Abscess - anorectal
An anorectal abscess is a collection of pus in the anal or rectal region.
Alternative NamesAnal abscess; Rectal abscess; Abscess - anorectal
Infection of an anal fissure, sexually transmitted infections, and blocked anal glands are common causes of anorectal abscesses. Deep rectal abscesses may be caused by intestinal disorders such as Crohn's disease or diverticulitis.
The following factors increase your risk for an anorectal abscess:
- A weakened immune system
- Engaging in anal sex
- Inflammatory bowel disease (Crohn's disease and ulcerative colitis)
The condition may occur in infants and toddlers who are still in diapers and who have a history of anal fissures. The abscess often appears as a swollen, red, tender lump at the edge of the anus. The infant may be fussy from discomfort, but there are generally no other symptoms.
- Painful, hardened tissue in the perianal area
- Discharge of pus from the rectum
- Lump or nodule, swollen, red, tender at edge of anus
- Pain associated with bowel movements
- Constipation (may occur)
Exams and Tests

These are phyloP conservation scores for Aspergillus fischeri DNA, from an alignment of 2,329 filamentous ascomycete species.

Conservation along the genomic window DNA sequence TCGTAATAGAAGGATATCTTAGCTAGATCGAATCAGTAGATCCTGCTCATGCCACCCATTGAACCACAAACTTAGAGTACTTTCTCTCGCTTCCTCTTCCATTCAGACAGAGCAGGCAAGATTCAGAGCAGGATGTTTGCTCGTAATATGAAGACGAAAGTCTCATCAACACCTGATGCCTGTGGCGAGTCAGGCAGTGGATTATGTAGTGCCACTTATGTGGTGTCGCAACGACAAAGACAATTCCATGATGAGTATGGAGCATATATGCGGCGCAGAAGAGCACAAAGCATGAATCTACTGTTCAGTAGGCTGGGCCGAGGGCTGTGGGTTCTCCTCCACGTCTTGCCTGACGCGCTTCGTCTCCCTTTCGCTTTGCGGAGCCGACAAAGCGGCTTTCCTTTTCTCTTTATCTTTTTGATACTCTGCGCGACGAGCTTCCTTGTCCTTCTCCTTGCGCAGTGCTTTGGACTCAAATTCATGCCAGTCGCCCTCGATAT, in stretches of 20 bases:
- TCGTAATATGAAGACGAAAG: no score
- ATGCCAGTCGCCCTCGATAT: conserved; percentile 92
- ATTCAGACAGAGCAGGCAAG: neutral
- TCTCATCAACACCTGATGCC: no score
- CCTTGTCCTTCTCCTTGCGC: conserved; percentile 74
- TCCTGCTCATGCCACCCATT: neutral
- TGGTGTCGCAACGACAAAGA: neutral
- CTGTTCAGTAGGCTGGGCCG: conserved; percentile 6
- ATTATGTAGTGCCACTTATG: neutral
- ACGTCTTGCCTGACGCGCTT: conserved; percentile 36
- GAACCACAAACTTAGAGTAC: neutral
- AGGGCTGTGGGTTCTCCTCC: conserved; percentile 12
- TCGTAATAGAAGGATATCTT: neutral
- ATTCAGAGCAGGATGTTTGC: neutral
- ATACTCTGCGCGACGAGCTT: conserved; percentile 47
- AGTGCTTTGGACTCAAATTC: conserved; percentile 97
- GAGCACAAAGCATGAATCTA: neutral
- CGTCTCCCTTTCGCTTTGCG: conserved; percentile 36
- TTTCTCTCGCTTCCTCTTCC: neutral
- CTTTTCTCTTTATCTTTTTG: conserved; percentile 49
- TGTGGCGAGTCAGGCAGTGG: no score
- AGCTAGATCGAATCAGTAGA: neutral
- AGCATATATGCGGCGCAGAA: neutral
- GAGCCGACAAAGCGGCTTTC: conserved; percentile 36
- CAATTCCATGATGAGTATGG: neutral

A rectal examination may confirm that you have an anorectal abscess. A proctosigmoidoscopy may be done to rule out other diseases.
Treatment involves draining the abscess. If the abscess is very deep, you may need surgery to have this done.
Warm sitz baths (sitting in a tub of warm water) may help relieve pain and swelling, and may help make the abscess easier to drain.
Your doctor may prescribe pain medication and antibiotics.
With prompt treatment, a patient usually does well. Infants and toddlers usually recover very quickly.
- Systemic infection
- Anal fistula formation
When to Contact a Medical Professional
Call your health care provider if you notice a rectal discharge, symptoms of an anorectal abscess develop. You should also call if you have fever, chills, or other new symptoms after being treated for this condition.
Prevention or prompt treatment sexually transmitted diseases may prevent this cause of anorectal abscesses. Use condoms during intercourse, including anal sex, to prevent such infections.
Frequent diaper changes and proper cleaning during diaper changes will help prevent both anal fissures and perianal abscesses in infants and toddlers.